They came on bicycles from Beijing

China, China, by Zhu Wei

The goal of this post is to write erudite agate type that is too small to be read, too arcane to be conceived, and too bogus to be believed, in short this is another one of my daily diatribes. [Cue a bombastic fanfare that sounds like god-awful-threnody.] As I strive to craft today’s offering, plucking only letters of note from the ether, I have yet to derive the ambit of this post. Will it be about bicycling? Will it be political? Will it be yet another exposition dump of what I did today? I can tell you with ontological certainty that at this point, I do not know. Moving forward, I will attempt to dance between the rain drops and short of a force majeure, serve up my daily ration of blather. With no clear focus for this post, I’ll risk combining multiple themes, with the resultant cross causidious contamination. I give you my post, a link dump:

  • The title for this post is derived from a Salon article, “Are urban bicyclists just elite snobs?”, by Will Doig. It actually comes from a NY Times article, “‘I Was A Teenage Cyclist,’ or How Anti-Bike-Lane Arguments Echo the Tea Party”, by Adam Sternbergh, which is linked to in the afore mentioned Salon article. This aggregate link deals with urban cycling in general and NYC in particular. Doig’s article tries to be even-handed, while Sternbergh’s is decidedly partisan. Doig’s frames the question well, while Sternbergh’s is a lot of fun to read. Before reading Sternbergh’s one should probably peruse The New Yorker’s John Cassidy’s blog post, “Battle of the Bike Lanes”, or not.
  • Everyday readers might have noticed that there are enough 50¢ words in the opening paragraph to buy a Starbuck’s latté or two. These words were garnered during my weekday/workday lunchtime walks. I use to do these walks with Barbara, my walking buddy, but she up and retired on me this summer. It has taken a while, but I have finally found a replacement for her. Like much in modern American industry, Barbara’s “job” has now been automated. I now walk alone, except for my ear buds, iPhone and Slate’s podcasts. My favorite is the Cultural Gabfest; this is where the vocabulary comes from. Next up is the Political Gabfest, more on this in the next bullet. I listen to some of the others, sports, manners and film, but only after I’ve exhausted the first two.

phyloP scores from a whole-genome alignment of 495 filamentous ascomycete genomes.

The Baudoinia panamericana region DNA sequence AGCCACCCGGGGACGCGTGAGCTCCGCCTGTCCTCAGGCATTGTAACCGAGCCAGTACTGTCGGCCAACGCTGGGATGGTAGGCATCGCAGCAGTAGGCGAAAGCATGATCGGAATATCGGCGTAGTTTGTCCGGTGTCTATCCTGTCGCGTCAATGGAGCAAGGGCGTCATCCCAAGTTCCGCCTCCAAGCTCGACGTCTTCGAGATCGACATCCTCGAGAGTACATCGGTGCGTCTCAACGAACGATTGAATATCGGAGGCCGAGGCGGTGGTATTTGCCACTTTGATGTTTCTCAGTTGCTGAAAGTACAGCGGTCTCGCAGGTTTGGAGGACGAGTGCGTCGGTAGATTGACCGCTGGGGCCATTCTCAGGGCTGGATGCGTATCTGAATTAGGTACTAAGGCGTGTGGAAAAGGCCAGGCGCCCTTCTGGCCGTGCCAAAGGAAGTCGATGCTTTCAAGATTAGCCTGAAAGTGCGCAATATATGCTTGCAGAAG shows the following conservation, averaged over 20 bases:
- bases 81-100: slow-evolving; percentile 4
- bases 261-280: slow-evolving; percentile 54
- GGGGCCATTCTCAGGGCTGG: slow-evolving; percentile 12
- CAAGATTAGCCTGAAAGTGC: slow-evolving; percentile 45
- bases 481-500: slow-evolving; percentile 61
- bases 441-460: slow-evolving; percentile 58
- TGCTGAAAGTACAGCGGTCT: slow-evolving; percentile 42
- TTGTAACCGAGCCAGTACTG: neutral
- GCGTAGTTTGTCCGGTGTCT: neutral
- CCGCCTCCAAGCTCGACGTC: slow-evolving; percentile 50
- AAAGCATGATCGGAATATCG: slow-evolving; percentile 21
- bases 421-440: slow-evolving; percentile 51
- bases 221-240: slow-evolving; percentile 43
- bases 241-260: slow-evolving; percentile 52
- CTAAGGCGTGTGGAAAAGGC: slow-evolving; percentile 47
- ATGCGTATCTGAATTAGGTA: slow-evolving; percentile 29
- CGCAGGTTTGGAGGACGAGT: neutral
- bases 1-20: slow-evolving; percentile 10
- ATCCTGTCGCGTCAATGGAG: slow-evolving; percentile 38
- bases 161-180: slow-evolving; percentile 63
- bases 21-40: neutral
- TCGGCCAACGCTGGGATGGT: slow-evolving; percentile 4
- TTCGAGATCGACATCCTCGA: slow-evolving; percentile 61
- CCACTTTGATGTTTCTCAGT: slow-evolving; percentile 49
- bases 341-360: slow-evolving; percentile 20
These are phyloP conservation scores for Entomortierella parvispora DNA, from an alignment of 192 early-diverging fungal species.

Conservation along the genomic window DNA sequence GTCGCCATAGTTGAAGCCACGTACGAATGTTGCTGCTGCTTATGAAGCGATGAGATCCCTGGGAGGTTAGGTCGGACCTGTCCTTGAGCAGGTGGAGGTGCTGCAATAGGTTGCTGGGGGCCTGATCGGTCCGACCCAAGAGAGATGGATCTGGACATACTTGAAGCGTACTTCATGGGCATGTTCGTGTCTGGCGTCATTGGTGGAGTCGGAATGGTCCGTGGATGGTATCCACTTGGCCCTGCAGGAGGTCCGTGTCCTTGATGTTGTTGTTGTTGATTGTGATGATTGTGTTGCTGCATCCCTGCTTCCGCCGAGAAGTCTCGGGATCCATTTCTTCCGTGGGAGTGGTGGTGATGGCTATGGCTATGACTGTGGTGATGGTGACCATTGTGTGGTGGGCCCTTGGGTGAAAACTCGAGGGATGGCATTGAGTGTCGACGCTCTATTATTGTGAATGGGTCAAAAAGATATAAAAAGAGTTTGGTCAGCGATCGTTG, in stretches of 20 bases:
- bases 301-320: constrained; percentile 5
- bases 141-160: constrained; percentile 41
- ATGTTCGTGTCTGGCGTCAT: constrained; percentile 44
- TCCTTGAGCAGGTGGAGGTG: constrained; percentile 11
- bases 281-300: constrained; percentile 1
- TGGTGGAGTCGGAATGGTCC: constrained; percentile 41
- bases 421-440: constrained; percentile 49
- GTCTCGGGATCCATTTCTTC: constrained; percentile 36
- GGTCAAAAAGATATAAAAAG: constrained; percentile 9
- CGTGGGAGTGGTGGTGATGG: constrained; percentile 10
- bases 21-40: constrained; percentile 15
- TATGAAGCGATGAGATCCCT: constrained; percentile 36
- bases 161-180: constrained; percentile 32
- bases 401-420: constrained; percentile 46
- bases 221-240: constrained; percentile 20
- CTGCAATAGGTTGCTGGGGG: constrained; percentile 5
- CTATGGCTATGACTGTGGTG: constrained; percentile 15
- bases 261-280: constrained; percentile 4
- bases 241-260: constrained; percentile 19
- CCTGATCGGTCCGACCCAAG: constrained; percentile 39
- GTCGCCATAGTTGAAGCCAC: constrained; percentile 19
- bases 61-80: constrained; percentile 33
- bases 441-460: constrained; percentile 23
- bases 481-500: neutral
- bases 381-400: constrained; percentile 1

• “The Cain Mutiny Gabfest” was today’s lunchtime walking fare. The title segment savaged the Republican presidential field. I’ll now riff on what I heard. The Cain Train has derailed, even more spectacularly than the train in “Super 8”. How many more shopping days until the Gingrich who stole Xmas arrives? [Please note the lack of Christ; Newt is no holiday, more of an amphibian really, slimy.] I love the way Mitt [Not] Romney explains his opposition to Obamney Care. Ron Paul, RuPaul, I get then confused, one is a transvestite and one is another Texas travesty.

Enough of this cocktail chatter, good night!

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